Immigrants and Their Faith

In his book Immigrant Faith, Phillip Connor takes a systematic look at the issues of religion among immigrants to North America and Europe. While 40% of all of the world’s migrants live in the West, 20% live in the United States.[6] Most immigrants to the US come from Latin America and 75% have a Christian background. While most immigrants to Europe come from Muslim nations, less than 50% are themselves Muslim.[7] Though the Middle East and North Africa are considered core Muslim lands, they were Christian for 600 years before they took the green flag of Islam. As persecution against followers of Jesus grows in unstable or tyrannical Muslim nations, Christians flee to historically Christian lands and local minorities shrink.

Immigrant faith has four characteristics. First, it is a moving faith; people take their faith with them from their home country to their adopted country. According to the Pew Research Center’s Global Religion and Migration Database (2013), India’s population is 3% Christian and the Indian migrant population in the US 9% Christian. Thus while a higher percentage of Christian Indians migrate to the US than non-Christian Indians, the vast majority of Indian migrants keep their traditional faith. Egypt is an exception, however, with Christians comprising 5% of the population in Egypt but 70% of the Egyptian migrants to Canada.[8]

Immigrant faith is also a changing faith. According to the 2003 US New Immigrant Survey, members of every major religious group attend services less frequently after immigrating than before.[9] Overall, migrant religious practices change to mirror the religious activities of the surrounding population. However people rarely change their religion entirely. The same survey found that of Muslim immigrants to the US, 96% were still Muslim when they gained permanent residency years later.[10] Another example of this is Buddhism in France; 74% of those raised Buddhist remained Buddhists.

Third, the faith of immigrants is an integrating faith. Churches, mosques, synagogues, temples, and other religious centers offer services to immigrants from their faith. Many have programs to teach the host language and culture, networks to find jobs, and contacts for legal and financial help. Immigrants who participate in religion often have an easier time integrating than those who do not. Having any faith background also seems to make immigrants in the US and Europe more likely to vote.[11]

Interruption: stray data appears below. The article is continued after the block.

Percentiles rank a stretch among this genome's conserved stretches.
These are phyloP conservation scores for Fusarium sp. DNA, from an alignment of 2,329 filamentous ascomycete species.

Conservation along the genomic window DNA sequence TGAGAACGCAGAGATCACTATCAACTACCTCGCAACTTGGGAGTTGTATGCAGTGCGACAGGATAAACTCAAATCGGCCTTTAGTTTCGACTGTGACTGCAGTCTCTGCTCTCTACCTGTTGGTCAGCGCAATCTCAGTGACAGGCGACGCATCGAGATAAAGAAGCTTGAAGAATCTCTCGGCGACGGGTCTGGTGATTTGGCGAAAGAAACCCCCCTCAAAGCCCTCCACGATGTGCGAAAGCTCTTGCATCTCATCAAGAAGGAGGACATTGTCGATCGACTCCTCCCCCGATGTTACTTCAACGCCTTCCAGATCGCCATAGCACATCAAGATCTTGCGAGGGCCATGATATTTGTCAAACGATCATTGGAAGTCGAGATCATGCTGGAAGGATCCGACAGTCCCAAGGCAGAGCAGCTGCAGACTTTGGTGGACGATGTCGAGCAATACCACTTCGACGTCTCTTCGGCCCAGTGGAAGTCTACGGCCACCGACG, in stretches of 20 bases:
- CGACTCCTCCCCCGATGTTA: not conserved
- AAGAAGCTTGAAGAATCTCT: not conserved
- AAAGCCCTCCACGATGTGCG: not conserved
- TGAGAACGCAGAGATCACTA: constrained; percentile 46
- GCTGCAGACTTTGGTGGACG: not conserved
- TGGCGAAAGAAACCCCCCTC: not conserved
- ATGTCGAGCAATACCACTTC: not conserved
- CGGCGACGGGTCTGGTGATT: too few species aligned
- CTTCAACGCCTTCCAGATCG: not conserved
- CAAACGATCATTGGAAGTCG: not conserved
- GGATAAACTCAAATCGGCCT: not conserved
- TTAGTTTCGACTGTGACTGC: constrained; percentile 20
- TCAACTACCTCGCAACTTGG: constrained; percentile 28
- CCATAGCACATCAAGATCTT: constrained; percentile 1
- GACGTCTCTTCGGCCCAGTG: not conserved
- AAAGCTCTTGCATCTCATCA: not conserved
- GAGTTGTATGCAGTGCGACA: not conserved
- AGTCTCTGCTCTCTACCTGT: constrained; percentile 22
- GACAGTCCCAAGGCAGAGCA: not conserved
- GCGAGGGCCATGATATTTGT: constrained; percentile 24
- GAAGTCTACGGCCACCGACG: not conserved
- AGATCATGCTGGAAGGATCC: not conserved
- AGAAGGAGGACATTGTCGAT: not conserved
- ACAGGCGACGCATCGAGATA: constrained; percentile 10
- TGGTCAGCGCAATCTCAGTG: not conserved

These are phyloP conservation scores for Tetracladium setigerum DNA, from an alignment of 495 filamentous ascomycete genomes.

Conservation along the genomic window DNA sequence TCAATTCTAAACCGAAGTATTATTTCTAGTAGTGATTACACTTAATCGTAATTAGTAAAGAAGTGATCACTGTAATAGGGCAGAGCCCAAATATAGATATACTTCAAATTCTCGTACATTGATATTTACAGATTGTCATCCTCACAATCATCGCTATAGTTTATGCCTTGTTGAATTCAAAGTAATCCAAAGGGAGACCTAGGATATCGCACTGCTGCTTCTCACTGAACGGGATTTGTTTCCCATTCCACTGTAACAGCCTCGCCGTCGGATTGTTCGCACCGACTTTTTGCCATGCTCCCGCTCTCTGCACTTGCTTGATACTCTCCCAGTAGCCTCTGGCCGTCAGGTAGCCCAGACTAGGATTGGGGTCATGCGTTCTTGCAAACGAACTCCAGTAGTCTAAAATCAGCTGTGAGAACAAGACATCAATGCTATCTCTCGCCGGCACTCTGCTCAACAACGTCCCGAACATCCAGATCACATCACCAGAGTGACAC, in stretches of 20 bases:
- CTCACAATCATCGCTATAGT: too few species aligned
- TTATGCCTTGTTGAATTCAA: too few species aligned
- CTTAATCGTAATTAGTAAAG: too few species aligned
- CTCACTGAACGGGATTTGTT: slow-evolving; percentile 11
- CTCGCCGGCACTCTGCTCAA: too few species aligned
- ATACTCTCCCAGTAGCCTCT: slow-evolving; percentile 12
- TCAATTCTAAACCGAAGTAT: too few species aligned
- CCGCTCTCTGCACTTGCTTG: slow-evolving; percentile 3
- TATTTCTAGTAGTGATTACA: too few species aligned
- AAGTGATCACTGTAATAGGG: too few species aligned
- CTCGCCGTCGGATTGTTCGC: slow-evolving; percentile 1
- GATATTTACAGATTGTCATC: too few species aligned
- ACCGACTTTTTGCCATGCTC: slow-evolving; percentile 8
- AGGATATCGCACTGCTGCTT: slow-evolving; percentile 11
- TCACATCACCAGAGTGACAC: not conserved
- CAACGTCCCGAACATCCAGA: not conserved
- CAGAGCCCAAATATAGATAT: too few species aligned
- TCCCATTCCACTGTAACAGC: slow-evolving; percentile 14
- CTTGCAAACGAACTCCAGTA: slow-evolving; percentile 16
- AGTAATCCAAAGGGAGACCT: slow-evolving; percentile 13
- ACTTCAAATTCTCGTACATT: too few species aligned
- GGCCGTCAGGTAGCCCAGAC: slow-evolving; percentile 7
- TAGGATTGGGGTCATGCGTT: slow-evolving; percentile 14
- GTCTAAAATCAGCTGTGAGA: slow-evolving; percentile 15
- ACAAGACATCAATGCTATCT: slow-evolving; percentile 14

Finally, immigrant faith is a transferring faith. Parents try to raise their children in their faith, and usually succeed. About 75% of children of Christian, Muslim, Hindu or Buddhist immigrants keep their parents’ faith, while about 66% of children of non-religious parents stay non-religious.[12] In the US, non-religious children who become religious tend to become Protestant. Additionally, Christian children of immigrants who regularly attend religious services are more likely to enter professional occupations in the US than children whose immigrant parents do not attend.[13]

In summary, people of faith typically immigrate to a place where their faith is accepted, or at least tolerated. Their beliefs move with them, but change in the process. A religious faith which is practiced often helps immigrants and their children integrate into the new society, at least in America. Finally, the faith of immigrants usually transfers to their children.

Conclusion

Immigration is a huge issue in the modern world, and will continue to be so in the future. Citizens in Western nations need to know about the people who are trying to become their neighbors. Immigrants should know how their faith will affect them and their children as they enter a new life in Europe or North America. Immigrant Faith by Philip Connor should help shed light, not heat, in the ongoing conversation about immigration, religion, and the West.

Immigrant Faith Questions

  1. How do the US and Europe differ in their attitudes towards taking migrants?
  2. What is an appropriate US policy for handling the recent surge of migrants from the Middle East?
  3. How should churches respond to the migrant crisis? Sanctuaries? Benevolent ministries? Something else?
  4. What can individual Christians do?

 

[1] http://www.cnn.com/2015/10/08/middleeast/syria-war-how-we-got-here/index.html

[2] http://www.economist.com/blogs/graphicdetail/2015/07/daily-chart-5

[3] http://www.nydailynews.com/news/world/germany-austria-thousands-syrian-refugees-article-1.2349939

[4] http://www.nytimes.com/2005/11/05/world/europe/immigrant-rioting-flares-in-france-for-ninth-night.html?_r=0

[5] http://www.cnn.com/2015/08/20/europe/europe-migrant-crisis/index.html

[6] Immigrant Faith, p18

[7] Immigrant Faith, p20

[8] Immigrant Faith, p26

[9] Immigrant Faith, p49

[10] Immigrant Faith, p63

[11] Immigrant Faith, p89

[12] Immigrant Faith, p97

[13] Immigrant Faith, p109

Islam

Islam is one of the major forces in the modern world. It is the second largest religion in number of followers, surpassed only by Christianity. However Islam is not only a religion, it is also a political system and a way of life. As defined primarily by the Quran, the Hadiths, and the Shariah, the “spiritual” and “material” aspects of the Faith are inseparable. Muhammad was a prophet, but unlike Jesus, who said “my kingdom is not of this world”, Muhammad was also a political leader and conqueror. At his death he ruled over tens of thousands of Arab Muslim warriors that shortly injured the Byzantines, destroyed the Persians, and conquered much of the Middle East. Eventually the sword of Islam spread from Spain to India, from Africa to Central Asia. Below are some reviews on some of the key titles in the study of this fascinating and important faith.